On Monday, Myanmar military TV reported that the military had taken over the country for a year, while reports said that many of the country’s senior politicians, including Aung San Suu Kyi, had been arrested.
The announcement was made by a presenter on military-owned Myawaddy TV and cited a section of the military-drafted constitution enabling the military to take control in times of national emergency. He said the reason for the takeover was partly due to the failure of the government to act on the military’s claims of voting fraud in the election last November and its failure to postpone the election due to the coronavirus crisis.
The first signs that plans to seize power were in motion were the arrest of politicians and cuts in communication services on Monday. Phone and internet access to Naypyitaw was lost and it was not possible to reach Suu Kyi’s National League for Democracy Party.
Its report stated that members of the Central Executive Committee of the party, lawmakers, and members of the regional Cabinet were also taken into custody.
Statements were issued by the U.S., Australia, and others expressing concerns and urging the army of Myanmar to respect the rule of law.
In a Washington statement, White House spokesman Jen Psaki said, “The U.S. is alarmed by reports that the Burmese military has taken steps to undermine the democratic transition of the country, including the arrest in Burma of State Counselor Aung San Suu Kyi and other civilian officials,” She said President Joe Biden had been briefed on the reported developments.
The 75-year-old Suu Kyi is by far the most dominant politician in the country, and after leading a decades-long nonviolent fight against military rule, he became the country’s leader.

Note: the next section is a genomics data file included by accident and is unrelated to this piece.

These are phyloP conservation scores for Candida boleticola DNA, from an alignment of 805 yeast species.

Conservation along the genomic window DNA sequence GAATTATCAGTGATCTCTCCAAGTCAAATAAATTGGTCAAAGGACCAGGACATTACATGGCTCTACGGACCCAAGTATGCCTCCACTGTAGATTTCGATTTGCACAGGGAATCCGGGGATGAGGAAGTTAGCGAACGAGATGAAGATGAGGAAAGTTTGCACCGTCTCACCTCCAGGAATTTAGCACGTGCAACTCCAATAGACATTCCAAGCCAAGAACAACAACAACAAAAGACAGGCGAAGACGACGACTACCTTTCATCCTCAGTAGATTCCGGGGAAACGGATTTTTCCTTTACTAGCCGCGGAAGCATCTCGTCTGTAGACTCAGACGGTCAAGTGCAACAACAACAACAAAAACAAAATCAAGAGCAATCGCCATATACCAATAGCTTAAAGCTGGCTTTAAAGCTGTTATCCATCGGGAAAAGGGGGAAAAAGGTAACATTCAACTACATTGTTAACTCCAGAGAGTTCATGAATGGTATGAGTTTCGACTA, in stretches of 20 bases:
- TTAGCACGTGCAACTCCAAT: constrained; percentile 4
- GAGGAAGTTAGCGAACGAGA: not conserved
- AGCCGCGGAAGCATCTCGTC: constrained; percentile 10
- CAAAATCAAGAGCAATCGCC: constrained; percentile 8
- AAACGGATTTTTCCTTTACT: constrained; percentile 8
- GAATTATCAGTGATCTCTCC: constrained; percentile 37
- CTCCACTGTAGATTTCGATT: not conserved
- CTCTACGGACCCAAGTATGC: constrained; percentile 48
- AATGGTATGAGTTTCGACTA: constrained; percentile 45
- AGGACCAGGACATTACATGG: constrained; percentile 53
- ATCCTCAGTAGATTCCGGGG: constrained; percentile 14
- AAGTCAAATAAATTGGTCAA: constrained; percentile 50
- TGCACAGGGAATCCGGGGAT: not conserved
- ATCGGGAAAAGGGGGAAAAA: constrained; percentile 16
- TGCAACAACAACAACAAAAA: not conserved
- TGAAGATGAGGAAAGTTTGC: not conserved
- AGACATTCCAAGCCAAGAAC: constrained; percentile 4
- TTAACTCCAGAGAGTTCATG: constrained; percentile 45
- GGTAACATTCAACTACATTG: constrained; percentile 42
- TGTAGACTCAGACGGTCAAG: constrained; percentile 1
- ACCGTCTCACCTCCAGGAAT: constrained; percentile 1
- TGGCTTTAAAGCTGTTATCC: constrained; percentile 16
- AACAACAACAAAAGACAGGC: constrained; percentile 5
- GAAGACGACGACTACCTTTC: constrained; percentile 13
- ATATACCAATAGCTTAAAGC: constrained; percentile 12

Suu Kyi’s party captured 396 of 476 seats in the combined lower and upper houses of Parliament in the November polls, but the military holds 25 percent of the total seats under the 2008 military-drafted constitution, and several key ministerial positions are also reserved for military appointees.
The military raised political tension last Tuesday in the midst of the bickering over the allegations, as a spokesman at his weekly news conference, responding to a reporter’s question, declined to rule out the possibility of a coup. Maj. Gen. Zaw Min Tun elaborated by saying that the military would “follow the constitutional laws.”
However, on Saturday, the army denied that it had threatened a coup, accusing unnamed organisations and media of misrepresenting its position and taking out of context the words of the general.
It repeated its denial on Sunday, this time accusing unspecified foreign embassies of misinterpreting the position of the military and calling on them not to make unjustified assumptions about the situation.